Under the terms of the North American Free Trade Agreement (NAFTA) among the U.S., Canada and Mexico, business visitors from these countries have more relaxed rules regarding allowable activities in the U.S. under a B-1 visa. An appendix to NAFTA (Appendix 1603.A.1) lists such allowable activities.
If you are interested in more information on permissible activities under the B1 visitor visa, or would like to know other immigration options available to you, please feel free to contact our office.

The Visa Waiver Program

Citizens of certain countries are allowed to enter the United States without a B1/B2 visa under the Visa Waiver Program, as long as the purpose of the US visit is to engage in permissible activities normally under the B1/B2 visa. Under this program, each individual must enroll in ESTA and complete the online form prior to travel. The visitor must also possess a round-trip ticket, with few exceptions. ESTA will inform the applicant if they are VWP eligible. However, the ultimate decision on admission into the United States is at the sole discretion of the Customs and Border Patrol officer at the port of entry. So even if the ESTA program informs an individual they are eligible, the ultimate admission into the US can be denied.
Since ESTA will tell the applicant if he/she is eligible for VWP, it is recommended to apply early in case there is a problem and a visa must be applied for.
Upon entry “WB” is annotated on the individual’s admission stamp for individuals visiting for business. Entry is generally granted for 90 days.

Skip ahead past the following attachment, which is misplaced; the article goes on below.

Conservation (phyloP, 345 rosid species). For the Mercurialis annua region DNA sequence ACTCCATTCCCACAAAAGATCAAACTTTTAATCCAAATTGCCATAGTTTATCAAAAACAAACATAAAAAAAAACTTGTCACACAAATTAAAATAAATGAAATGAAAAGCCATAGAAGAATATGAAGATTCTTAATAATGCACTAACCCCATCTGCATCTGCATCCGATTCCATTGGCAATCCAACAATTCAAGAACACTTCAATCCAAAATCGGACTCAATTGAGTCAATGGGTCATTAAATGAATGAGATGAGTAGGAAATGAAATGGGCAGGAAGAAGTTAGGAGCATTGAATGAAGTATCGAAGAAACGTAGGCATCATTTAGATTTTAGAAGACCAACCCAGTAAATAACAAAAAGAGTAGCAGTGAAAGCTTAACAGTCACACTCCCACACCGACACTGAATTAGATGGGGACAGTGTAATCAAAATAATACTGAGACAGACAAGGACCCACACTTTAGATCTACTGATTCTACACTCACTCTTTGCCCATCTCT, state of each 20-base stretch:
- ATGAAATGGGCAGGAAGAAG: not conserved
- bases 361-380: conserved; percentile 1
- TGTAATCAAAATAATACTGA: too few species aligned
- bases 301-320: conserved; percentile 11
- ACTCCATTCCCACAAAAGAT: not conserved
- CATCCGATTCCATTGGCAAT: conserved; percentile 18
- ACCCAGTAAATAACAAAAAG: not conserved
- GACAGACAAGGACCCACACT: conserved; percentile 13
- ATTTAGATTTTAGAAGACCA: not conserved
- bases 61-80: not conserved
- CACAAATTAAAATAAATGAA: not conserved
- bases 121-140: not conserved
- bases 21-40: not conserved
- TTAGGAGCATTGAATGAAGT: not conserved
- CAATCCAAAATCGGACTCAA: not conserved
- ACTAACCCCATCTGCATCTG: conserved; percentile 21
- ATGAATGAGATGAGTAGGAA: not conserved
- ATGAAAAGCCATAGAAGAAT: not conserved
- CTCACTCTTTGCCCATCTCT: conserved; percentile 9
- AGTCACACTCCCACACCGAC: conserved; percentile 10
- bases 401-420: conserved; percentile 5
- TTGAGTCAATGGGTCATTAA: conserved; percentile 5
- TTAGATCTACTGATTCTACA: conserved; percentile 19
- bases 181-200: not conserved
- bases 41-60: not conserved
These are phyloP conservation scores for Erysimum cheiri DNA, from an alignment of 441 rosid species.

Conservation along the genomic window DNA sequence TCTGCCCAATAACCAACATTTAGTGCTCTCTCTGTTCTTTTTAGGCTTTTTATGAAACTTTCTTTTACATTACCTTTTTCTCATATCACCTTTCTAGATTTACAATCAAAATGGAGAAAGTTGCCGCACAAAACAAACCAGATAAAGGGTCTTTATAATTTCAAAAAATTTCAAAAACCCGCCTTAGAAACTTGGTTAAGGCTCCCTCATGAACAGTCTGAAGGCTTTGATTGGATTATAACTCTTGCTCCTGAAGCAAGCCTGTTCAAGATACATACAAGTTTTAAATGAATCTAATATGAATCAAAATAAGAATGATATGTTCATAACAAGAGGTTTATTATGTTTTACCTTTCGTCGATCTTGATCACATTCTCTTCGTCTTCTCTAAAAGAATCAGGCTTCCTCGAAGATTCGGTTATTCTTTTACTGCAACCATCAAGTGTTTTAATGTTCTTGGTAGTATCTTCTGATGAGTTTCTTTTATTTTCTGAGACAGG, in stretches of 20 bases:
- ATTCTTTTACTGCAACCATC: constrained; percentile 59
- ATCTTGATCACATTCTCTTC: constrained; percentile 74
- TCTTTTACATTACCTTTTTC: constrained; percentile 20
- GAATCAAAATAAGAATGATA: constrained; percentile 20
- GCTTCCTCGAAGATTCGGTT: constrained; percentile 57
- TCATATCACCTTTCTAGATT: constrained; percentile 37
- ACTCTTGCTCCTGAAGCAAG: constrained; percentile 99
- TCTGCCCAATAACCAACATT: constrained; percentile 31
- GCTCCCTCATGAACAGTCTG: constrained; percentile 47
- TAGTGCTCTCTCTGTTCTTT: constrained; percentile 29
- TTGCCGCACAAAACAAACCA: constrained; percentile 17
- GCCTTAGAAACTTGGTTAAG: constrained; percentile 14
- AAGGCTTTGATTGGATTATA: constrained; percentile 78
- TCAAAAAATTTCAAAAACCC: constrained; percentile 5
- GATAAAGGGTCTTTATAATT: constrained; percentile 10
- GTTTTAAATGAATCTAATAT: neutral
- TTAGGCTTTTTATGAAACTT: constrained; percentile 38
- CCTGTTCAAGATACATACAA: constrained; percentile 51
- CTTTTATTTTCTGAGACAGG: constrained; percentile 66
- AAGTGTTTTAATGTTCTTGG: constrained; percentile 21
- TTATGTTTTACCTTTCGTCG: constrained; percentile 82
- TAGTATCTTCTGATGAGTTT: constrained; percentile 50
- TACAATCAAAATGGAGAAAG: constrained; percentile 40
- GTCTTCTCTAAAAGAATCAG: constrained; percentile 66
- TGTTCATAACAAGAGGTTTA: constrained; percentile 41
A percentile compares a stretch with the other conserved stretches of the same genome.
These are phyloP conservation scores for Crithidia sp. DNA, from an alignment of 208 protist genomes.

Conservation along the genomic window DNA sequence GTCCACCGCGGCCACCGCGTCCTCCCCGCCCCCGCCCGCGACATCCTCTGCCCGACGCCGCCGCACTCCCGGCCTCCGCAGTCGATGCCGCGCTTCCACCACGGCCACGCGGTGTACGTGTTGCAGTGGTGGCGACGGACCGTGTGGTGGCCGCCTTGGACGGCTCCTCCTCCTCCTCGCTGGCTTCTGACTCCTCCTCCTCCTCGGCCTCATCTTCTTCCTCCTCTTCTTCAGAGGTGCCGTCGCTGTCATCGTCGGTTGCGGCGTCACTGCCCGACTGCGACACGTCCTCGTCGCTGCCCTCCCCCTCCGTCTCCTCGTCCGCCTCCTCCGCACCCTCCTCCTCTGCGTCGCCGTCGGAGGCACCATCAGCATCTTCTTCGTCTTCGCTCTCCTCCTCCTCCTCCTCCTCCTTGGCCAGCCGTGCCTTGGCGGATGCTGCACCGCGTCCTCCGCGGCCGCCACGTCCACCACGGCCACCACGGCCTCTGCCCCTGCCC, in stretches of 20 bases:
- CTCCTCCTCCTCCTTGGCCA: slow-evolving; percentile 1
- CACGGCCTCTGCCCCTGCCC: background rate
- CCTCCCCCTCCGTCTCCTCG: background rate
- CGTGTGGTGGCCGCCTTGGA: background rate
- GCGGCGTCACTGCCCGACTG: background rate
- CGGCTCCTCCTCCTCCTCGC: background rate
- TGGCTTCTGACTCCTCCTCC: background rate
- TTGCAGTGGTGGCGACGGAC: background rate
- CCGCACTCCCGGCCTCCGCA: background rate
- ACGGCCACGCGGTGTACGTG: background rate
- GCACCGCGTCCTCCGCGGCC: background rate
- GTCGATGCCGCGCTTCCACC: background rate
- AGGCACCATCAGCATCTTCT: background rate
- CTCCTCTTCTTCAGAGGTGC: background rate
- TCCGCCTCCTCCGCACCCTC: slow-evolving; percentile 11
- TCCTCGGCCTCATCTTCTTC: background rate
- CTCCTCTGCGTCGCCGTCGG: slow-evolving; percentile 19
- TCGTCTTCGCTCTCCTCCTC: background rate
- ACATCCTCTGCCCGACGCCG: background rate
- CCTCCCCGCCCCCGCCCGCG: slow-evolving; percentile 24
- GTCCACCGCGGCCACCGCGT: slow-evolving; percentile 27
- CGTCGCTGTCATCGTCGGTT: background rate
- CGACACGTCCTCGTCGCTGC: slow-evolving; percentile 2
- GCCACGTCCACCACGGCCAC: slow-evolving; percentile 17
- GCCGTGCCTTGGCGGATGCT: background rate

If you are traveling back and forth very regularly for employment related activities, it is recommended to file for a formal B-1 visa for several reasons: 1) 90 days may not be enough time for your business activity 2) repeated entries under the VWP may result in higher scrutiny at the port of entry causing delays and inconvenience to the traveler. The officer at the port of entry may also deem you, erroneously, ineligible for entry due to fear you have participated or will participate in unauthorized employment, and send you back causing difficulty on following entries.

B-1 in lieu of H-1B:

A person may travel on a B-1 visa and actually perform work for a short duration (generally up to 6 months) in lieu of a H-1B visa, if they: are regularly employed by a foreign firm; there will be no salary or remuneration from a US source during their stay; the foreign firm has an office abroad and disperses a payroll abroad; the foreign firm has been paying the individual’s salary and will continue to do so; the individual has a Bachelor’s degree (or equivalent of a 4 year university degree) in a related field to the occupation, and such a degree is required in order to perform the professional activities in the US.
Although it is permissible to do this on the VWP, it is advisable to obtain the official B-1 visa with the specific annotation “B1 in lieu of H1” from a U.S. Embassy or Consulate. Obtaining a B-1 visa would protect you and avoid potential problems with a traveler’s US immigration history. For example, if an Immigration Officer presumes you have engaged in unauthorized employment in the past and denies your entry in the US – you will have to disclose that on later applications for visas, which could cause difficulty in obtiainging a visa in the future. Furthermore, with a legitimate B-1 visa is in your passport, the officer at the U.S. port of entry knows you have already gone through a level of scrutiny at the US Embassy/Consulate abraod, and a government official has deemed your activities legitimate. This may give them piece of mind when dealing with your application for admission, which will in turn make your life easier!

By: Attorney Momal Iqbal